Thanks for your thoughtful response.

First, I believe that controlling inflation is the only economic reason for taxation. Taxation is probably not necessary to make the king’s money viable. Legal tender laws take care of that.

This is probably correct, at least in the short run. Legal tender laws have been strictly enforced historically across civilizations for exactly this reason. I would say though that inflation and the viability of a currency cannot be conceptually divorced because an over-inflated currency can become de facto nonviable. In that sense, I still maintain the link between taxes and viability because of the role of taxes in managing inflation. But yes; in the most immediate sense, legal tender is what grants fiat its viability.

Second, whereas I agree that taxes are not necessary to fund government expenditures, MMTers tend to lead with the simpler claim that taxes do not fund those expenditures. But in the USA, because of the political decision to require that money be collected or borrowed to fund expenditures, the fact is that those collections and borrowing do fund expenditures.

I go over this a bit in the article. I think the main reason MMTers drive home the “taxes don’t fund spending” point is to highlight the fact that the matching of spending with revenues + debt issuance is a political decision rather than an operational necessity. The main myth MMT is trying to dispel is that fundraising MUST precede spending, whereas precisely the opposite is true. I think drawing out this conceptual understanding via a provocative mantra like “taxes don’t fund spending” is useful for getting people to wrap their minds around the actual function of taxes.

Once we get to that point, we could say that taxes “fund” spending in the sense that taxes allow for spending that would otherwise be inflationary. As you say, your tax dollars are at work fighting inflation. But that is a very different use of the word “fund” than most people have in mind when they think about taxes, and altering the semantics so soon could lead to confusion. On the non-MMT view, “fund” means the government needs your dollars to literally carry out the spending operation. I would agree that once MMT is broadly understood, it is perfectly reasonable to use “fund” in the sense you suggest.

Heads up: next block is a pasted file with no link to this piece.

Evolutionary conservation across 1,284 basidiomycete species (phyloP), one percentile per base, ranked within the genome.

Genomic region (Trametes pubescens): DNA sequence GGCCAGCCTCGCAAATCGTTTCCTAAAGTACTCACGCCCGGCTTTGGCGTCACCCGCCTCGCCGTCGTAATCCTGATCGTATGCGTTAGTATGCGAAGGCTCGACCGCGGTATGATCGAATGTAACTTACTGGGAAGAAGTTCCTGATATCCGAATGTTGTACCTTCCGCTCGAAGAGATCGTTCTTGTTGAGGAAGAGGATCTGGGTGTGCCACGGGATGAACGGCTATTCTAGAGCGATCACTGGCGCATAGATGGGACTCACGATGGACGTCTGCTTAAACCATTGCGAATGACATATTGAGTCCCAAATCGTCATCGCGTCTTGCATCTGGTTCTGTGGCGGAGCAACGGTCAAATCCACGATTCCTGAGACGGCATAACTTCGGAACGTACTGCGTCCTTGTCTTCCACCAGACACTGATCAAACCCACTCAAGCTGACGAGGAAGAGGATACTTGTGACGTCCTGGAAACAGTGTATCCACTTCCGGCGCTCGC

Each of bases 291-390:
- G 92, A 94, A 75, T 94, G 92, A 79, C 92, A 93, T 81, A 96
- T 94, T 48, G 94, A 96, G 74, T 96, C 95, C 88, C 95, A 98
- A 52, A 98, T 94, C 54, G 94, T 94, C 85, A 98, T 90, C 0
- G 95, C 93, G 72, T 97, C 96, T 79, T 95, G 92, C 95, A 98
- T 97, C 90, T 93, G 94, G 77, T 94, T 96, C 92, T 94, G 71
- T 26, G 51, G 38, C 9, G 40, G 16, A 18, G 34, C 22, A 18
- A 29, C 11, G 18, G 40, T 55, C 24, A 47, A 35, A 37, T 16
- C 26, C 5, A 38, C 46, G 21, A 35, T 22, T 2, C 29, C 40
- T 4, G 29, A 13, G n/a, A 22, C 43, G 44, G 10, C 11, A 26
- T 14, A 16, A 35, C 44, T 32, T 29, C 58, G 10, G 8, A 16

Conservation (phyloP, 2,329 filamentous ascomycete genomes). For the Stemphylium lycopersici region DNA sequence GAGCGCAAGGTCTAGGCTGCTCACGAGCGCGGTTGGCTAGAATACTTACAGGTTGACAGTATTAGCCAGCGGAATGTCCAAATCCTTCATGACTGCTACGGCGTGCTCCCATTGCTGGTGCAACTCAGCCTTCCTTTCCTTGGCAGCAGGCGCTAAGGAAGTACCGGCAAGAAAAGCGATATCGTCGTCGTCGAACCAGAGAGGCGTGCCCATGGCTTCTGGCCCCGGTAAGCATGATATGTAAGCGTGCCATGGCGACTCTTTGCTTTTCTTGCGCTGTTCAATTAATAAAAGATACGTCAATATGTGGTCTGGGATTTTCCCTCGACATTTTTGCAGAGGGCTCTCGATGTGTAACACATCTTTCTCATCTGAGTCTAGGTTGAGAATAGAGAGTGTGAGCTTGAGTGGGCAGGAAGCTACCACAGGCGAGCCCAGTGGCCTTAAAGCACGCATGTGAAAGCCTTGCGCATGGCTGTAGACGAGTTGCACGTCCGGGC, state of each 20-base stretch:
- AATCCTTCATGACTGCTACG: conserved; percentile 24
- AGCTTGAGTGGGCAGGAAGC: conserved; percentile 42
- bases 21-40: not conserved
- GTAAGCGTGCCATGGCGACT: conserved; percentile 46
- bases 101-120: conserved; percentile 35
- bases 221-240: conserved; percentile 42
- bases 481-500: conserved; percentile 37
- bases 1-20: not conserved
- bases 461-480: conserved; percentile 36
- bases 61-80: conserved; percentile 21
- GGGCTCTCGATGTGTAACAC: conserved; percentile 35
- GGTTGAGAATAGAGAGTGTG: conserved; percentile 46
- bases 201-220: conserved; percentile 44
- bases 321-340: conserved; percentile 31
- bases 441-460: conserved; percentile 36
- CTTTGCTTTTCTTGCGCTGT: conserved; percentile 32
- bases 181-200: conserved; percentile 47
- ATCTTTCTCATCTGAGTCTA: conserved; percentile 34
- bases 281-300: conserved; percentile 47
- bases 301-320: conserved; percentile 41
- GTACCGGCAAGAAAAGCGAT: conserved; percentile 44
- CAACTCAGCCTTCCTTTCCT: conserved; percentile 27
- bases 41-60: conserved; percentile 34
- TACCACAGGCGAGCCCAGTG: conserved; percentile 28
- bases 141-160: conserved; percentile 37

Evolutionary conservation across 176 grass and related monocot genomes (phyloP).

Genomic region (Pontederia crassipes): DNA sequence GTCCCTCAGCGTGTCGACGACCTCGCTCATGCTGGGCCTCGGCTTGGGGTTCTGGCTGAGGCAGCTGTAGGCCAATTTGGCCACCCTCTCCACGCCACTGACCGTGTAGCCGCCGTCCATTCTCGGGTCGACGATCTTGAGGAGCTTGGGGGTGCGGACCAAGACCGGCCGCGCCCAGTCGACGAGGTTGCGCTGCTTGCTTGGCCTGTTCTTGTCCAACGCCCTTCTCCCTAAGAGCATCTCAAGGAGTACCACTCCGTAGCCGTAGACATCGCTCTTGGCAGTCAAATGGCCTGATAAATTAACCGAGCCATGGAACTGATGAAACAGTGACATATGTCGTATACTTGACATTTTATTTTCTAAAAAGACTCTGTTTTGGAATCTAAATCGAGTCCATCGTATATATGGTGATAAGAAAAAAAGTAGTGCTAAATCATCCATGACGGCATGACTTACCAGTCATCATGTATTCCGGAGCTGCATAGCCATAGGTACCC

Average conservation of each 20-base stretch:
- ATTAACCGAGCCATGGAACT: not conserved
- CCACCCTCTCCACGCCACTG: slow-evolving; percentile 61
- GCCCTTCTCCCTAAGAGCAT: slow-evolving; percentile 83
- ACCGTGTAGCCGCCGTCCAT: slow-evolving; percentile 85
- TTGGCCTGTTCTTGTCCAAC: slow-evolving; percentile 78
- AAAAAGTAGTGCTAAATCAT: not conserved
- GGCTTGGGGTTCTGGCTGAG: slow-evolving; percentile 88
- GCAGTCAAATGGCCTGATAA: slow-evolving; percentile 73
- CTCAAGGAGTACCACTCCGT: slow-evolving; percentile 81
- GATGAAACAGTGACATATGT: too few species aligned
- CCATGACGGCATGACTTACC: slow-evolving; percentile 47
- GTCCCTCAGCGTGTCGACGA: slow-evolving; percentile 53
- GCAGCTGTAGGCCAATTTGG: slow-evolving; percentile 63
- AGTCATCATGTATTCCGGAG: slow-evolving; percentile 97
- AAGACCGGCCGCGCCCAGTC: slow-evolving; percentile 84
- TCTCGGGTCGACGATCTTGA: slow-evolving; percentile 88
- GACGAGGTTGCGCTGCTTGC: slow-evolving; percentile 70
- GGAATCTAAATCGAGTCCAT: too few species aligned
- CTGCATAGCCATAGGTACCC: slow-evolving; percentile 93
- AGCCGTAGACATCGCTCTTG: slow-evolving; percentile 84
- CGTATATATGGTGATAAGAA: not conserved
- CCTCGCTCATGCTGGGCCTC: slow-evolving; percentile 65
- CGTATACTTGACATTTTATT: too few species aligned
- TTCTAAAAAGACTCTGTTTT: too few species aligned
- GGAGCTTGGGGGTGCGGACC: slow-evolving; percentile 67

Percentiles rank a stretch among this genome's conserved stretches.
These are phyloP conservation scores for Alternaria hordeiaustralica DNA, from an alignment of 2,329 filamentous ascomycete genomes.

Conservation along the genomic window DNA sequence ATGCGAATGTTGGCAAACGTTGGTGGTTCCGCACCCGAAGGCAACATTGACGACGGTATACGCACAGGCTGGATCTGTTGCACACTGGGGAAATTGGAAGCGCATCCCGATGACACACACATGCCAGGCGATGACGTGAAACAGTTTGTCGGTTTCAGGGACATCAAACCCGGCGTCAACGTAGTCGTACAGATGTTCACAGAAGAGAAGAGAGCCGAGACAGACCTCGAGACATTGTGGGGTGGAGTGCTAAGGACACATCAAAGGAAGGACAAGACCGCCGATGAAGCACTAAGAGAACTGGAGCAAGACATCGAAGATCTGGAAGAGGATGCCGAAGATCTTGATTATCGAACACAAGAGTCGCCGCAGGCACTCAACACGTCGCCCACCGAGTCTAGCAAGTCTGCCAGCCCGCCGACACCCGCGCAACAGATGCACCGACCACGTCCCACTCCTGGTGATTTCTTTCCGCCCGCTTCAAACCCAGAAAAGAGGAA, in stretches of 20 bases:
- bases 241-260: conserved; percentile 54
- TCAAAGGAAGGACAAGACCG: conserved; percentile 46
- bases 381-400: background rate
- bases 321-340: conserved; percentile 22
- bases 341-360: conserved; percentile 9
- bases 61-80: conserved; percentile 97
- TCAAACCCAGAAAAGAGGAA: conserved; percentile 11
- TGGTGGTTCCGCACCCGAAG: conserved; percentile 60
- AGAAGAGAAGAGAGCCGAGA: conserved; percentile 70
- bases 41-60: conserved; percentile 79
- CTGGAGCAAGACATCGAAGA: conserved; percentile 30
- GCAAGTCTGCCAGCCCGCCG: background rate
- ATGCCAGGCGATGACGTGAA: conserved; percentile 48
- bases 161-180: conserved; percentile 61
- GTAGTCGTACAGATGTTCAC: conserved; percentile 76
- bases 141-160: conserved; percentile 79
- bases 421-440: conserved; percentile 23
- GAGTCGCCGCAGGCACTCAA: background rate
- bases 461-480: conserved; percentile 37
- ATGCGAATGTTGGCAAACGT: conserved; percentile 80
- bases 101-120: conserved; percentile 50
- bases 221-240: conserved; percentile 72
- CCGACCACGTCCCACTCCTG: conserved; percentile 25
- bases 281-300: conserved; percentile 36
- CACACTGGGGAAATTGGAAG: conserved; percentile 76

Finally, I think of some government borrowing as a second way for the government to control inflation. Just as a government could spend without taxing or borrowing, it could borrow without spending. Every dollar lent to the government is a dollar not lent to a private user of money.

Yes, and I don’t think MMTers are against all types of debt issuance by the government. For example, the government used precisely this method to manage inflation during WWII via the issuance of ‘war bonds’. The purpose of war bonds was not to raise money for the war effort, because that was not really a problem. The actual purpose was to reduce aggregate demand while there were supply shortages by deferring consumption. The communications between the Fed and Treasury during this time are pretty well documented and are vintage MMT.

I think there’s a real difference, though, between the issuance of bonds directly to individuals and the issuance of bonds to banks on the primary market. Since banks are only transacting in reserves, the initial issue of bonds and subsequent monetary operations by the Fed don’t really have a direct impact on inflation except via the Fed Funds Rate. They’re just trading around ‘reserves’ and ‘future reserves’. This types of bond issuance doesn’t fight inflation in the same way ‘war bonds’ did because the actual bank deposits of individuals and businesses are left virtually untouched. Almost all of the transactions are taking place between banks, the Fed, and the Treasury for the purpose of setting the FFR (and ‘funding’ the Treasury). Just as how QE did not kick up the expected inflation, bond issuance/sales to banks by the Treasury/Fed is no surefire way to fight it.

Of course, the Fed’s idea is that inflation can be restrained via selling bonds and raising the interest rate, and that economic activity will slow because money is more expensive. But it’s not even clear how sensitive business decision-making is to subtle changes in the interest rate. Further, higher interest rates also increase cash returns for the bond holder, which is an inflationary pressure. It seems to me the Federal Government ought to abandon issuance to banks and instead focus on issuance directly to individuals. This view is not held by all MMTers, though.

Overall I think we are basically on the same page. I wish more people took the time to understand this stuff because it’s absolutely crucial.

Corporate accountant and former auditor with degrees in philosophy and accounting.

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